Sunday, November 8, 2015

Red Chile Chocolate Chip Cookies

Red Chile Harvest, Mesilla Valley, New Mexico
Photo by Bill Zarges
The red chile harvest is still going on all around us. The green chiles are left on the plants in the fields until they dry and turn red. We like to use chile in almost everything.

3/4 cup margarine or butter
1 cup brown sugar
1/2 cup white sugar
2 eggs
1 tsp. vanilla

2 cups flour
1/3 cup cocoa
1/2 tsp. baking soda
Dash of salt
1-1/2 tablespoons red chile powder
[I added 1/2 tsp. cinnamon]

1-1/2 cups chocolate chips


Preheat oven to 350 degrees F. Line a couple of cookie sheets with parchment paper.

Mix first 5 ingredients well. Sift dry ingredients together, add to butter mixture and stir well. Stir in chocolate chips.

Drop by tablespoonsful onto parchment paper. Bake at 350 for 8 to 10 minutes. Remove from pans and cool. Makes 2-3 dozen cookies, depending on size.

This recipe came from the book Wedding Cake, by Lynne Hinton. I have taken some liberties with the directions, substituting my own words.

Thursday, September 17, 2015

Pie-O-Neer Pecan Oat Pie

This recipe comes from the novel, Pie Town, by Lynn Hinton (Morrow, 2011).

1/4 cup butter
1/4 sugar
1/2 tsp. cinnamon
1/4 tsp. cloves
1/4 tsp. salt
1/2 cup light Karo syrup
1/2 cup dark Karo syrup
3 eggs
3/4 cup old-fashioned rolled oats
1 cup toasted pecan pieces
Pie shell

Cream together butter and sugar. Add cinnamon, cloves, and salt. Stir in syrups. Add eggs, one at a time, stirring after each addition until blended. Stir in rolled oats.

Cover bottom of uncooked pie shell with pecan pieces, reserving some to sprinkle on the top. Pour mixture into pie shell, sprinkle the rest of the pecan pieces on the top, and bake at 350 F. about an hour, until a knife inserted in the center of the pie comes out clean.

Lynn Hinton's note: [Recipe comes] from Kathy Knapp, Owner of Pie-O-Neer Cafe, Pie Town, New Mexico.

Wednesday, September 16, 2015

Barb's Biscochitos

This recipe comes from the novel, Pie Town, by Lynne Hinton (Morrow, 2011).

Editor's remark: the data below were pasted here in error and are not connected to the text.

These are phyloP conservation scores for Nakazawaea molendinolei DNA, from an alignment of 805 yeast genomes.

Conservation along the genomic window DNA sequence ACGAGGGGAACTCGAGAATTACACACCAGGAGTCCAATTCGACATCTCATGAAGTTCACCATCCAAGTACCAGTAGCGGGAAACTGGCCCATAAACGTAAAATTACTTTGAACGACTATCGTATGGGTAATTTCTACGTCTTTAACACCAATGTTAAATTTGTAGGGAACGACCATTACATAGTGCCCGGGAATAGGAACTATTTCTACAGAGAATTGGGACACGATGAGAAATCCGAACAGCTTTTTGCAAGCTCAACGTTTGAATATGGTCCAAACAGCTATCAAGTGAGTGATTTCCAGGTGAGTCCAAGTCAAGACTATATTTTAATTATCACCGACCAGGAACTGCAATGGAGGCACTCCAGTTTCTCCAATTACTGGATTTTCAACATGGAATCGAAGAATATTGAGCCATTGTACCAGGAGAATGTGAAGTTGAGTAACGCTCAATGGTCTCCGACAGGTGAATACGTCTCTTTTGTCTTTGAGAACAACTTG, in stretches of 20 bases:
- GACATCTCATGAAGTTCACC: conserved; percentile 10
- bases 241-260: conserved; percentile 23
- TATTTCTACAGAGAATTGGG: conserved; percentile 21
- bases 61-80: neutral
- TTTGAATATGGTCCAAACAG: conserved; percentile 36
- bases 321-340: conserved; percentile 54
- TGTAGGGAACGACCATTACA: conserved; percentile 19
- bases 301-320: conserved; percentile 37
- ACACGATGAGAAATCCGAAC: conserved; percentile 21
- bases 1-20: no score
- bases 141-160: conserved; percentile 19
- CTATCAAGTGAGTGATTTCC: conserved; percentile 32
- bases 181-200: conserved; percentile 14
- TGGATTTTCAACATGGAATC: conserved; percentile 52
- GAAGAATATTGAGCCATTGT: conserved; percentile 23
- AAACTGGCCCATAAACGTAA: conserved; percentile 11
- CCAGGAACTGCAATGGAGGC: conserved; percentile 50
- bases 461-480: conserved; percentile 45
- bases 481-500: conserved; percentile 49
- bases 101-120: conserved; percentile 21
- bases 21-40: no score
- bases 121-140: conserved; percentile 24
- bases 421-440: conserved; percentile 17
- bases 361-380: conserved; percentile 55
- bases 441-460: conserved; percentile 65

3 cups sugar
2 cups shortening* 
4 eggs
dash of salt
2 tsp. baking soda
4 tsp. cream of tartar
5 1/2 cups flour
1 tbl. anise seed
cinnamon and sugar mixture

Mix first four ingredients together until blended. Sift baking soda and cream of tartar with the flour, and stir into sugar mixture. Mix in the anise seed. 

Shape dough into balls and roll in a mixture of cinnamon and sugar. 

Bake on greased cookie sheets at 350 F. for 12 to 16 minutes, depending on the size of the cookies. Be sure to take these cookies out of the oven before they are brown. They get crunchy when cooled, so if you like them soft, eat some a couple of minutes after they come out of the oven. 

Lynn Hinton's note: [Recipe comes] from Barb Hively, owner of Cravin' Cookies and More Bakery, Albuquerque, New Mexico.

*My note: Lard is traditionally used in New Mexico for these cookies.

Tuesday, September 15, 2015


This recipe comes from the novel, Pie Town, by Lynne Hinton (Morrow, 2011).

2-pound pork loin
1 vegetable bouillon cube
l large onion, diced
1 cup water
4 cans (4 oz. each) green chiles, diced
1 can (16 oz.) stewed tomatoes with juice
2 cans hominy (32 oz. each), drained
1 tsp. garlic powder
salt and pepper to taste

Boil the pork loin until tender and then cut into small cubes. Set aside. 

In another pan, dissolve bouillon in boiling water. Add onion, chile, tomatoes, hominy, garlic powder, salt and pepper, then pork. Simmer covered for three hours. Serves 10. 

Monday, September 14, 2015

Bea's Green Chile Stew

This recipe comes from the novel, Pie Town, by Lynn Hinton (Morrow, 2011).

2 pounds lean ground round, cubed
1 tbl. olive oil
1 large onion, chopped well
2 cloves garlic, minced
2 vegetable bouillon cubes
1 can (14 oz.) pinto beans
2 medium potatoes, diced
4 cans (14 oz. each) chopped tomatoes, with juice
4 cans (4 oz. each) chopped green chile
2 cups water

Brown the ground round over low heat in the olive oil. Add the onions and garlic. In another pan, dissolve the bouillon cubes in the water. In a larger pot, mix the remaining ingredients, then add the dissolved bouillon cubes and the cooked ground round. Bring to a boil and then simmer, covered, 2-1/2 to 3 hours. Serves 8.

My note: Taste before serving, adding salt and pepper as needed.

Sunday, September 13, 2015

Hot Buttermilk Cornbread

It's a long road to Pie Town from our house. Along the way we always take photos of
the Very Large Array (in the far distance) on the Plains of San Agustin. 

This recipe comes from the novel, Pie Town, by Lynne Hinton (Morrow, 2011).

2 cups buttermilk
3 cups creamed corn
2 cups cornmeal
1 1/2 tsp. salt
3 tbl. baking powder